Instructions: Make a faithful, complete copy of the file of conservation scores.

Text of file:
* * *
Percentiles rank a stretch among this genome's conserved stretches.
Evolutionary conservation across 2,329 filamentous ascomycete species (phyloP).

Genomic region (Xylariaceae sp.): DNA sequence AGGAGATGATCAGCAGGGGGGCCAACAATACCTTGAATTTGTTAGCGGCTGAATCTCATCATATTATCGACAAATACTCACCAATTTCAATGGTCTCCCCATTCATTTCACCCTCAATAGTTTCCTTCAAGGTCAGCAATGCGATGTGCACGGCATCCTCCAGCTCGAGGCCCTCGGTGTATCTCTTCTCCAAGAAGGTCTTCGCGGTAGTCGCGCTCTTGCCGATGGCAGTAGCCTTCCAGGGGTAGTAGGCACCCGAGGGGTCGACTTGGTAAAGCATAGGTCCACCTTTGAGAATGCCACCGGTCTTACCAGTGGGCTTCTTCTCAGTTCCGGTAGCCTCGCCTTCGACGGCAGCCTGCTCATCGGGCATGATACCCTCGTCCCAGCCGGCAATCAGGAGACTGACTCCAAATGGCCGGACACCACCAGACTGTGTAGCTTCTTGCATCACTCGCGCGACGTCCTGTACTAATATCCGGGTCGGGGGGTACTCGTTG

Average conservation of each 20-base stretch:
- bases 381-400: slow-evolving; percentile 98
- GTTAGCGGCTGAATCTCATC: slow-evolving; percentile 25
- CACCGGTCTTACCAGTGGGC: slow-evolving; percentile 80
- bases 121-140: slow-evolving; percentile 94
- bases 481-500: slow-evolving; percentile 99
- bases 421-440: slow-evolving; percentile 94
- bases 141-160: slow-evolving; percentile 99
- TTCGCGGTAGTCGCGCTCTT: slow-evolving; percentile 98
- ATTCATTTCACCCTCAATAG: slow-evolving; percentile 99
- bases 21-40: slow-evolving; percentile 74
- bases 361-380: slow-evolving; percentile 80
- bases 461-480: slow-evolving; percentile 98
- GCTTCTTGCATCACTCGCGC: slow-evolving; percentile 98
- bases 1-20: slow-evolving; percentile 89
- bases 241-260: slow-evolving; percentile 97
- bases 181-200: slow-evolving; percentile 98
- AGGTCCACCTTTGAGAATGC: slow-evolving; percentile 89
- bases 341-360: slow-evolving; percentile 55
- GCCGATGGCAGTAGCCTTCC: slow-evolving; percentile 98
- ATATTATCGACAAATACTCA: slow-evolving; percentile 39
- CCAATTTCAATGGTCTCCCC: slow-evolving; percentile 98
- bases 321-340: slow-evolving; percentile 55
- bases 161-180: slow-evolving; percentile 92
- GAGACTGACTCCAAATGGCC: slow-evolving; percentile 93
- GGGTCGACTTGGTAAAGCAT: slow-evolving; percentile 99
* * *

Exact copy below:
Percentiles rank a stretch among this genome's conserved stretches.
Evolutionary conservation across 2,329 filamentous ascomycete species (phyloP).

Genomic region (Xylariaceae sp.): DNA sequence AGGAGATGATCAGCAGGGGGGCCAACAATACCTTGAATTTGTTAGCGGCTGAATCTCATCATATTATCGACAAATACTCACCAATTTCAATGGTCTCCCCATTCATTTCACCCTCAATAGTTTCCTTCAAGGTCAGCAATGCGATGTGCACGGCATCCTCCAGCTCGAGGCCCTCGGTGTATCTCTTCTCCAAGAAGGTCTTCGCGGTAGTCGCGCTCTTGCCGATGGCAGTAGCCTTCCAGGGGTAGTAGGCACCCGAGGGGTCGACTTGGTAAAGCATAGGTCCACCTTTGAGAATGCCACCGGTCTTACCAGTGGGCTTCTTCTCAGTTCCGGTAGCCTCGCCTTCGACGGCAGCCTGCTCATCGGGCATGATACCCTCGTCCCAGCCGGCAATCAGGAGACTGACTCCAAATGGCCGGACACCACCAGACTGTGTAGCTTCTTGCATCACTCGCGCGACGTCCTGTACTAATATCCGGGTCGGGGGGTACTCGTTG

Average conservation of each 20-base stretch:
- bases 381-400: slow-evolving; percentile 98
- GTTAGCGGCTGAATCTCATC: slow-evolving; percentile 25
- CACCGGTCTTACCAGTGGGC: slow-evolving; percentile 80
- bases 121-140: slow-evolving; percentile 94
- bases 481-500: slow-evolving; percentile 99
- bases 421-440: slow-evolving; percentile 94
- bases 141-160: slow-evolving; percentile 99
- TTCGCGGTAGTCGCGCTCTT: slow-evolving; percentile 98
- ATTCATTTCACCCTCAATAG: slow-evolving; percentile 99
- bases 21-40: slow-evolving; percentile 74
- bases 361-380: slow-evolving; percentile 80
- bases 461-480: slow-evolving; percentile 98
- GCTTCTTGCATCACTCGCGC: slow-evolving; percentile 98
- bases 1-20: slow-evolving; percentile 89
- bases 241-260: slow-evolving; percentile 97
- bases 181-200: slow-evolving; percentile 98
- AGGTCCACCTTTGAGAATGC: slow-evolving; percentile 89
- bases 341-360: slow-evolving; percentile 55
- GCCGATGGCAGTAGCCTTCC: slow-evolving; percentile 98
- ATATTATCGACAAATACTCA: slow-evolving; percentile 39
- CCAATTTCAATGGTCTCCCC: slow-evolving; percentile 98
- bases 321-340: slow-evolving; percentile 55
- bases 161-180: slow-evolving; percentile 92
- GAGACTGACTCCAAATGGCC: slow-evolving; percentile 93
- GGGTCGACTTGGTAAAGCAT: slow-evolving; percentile 99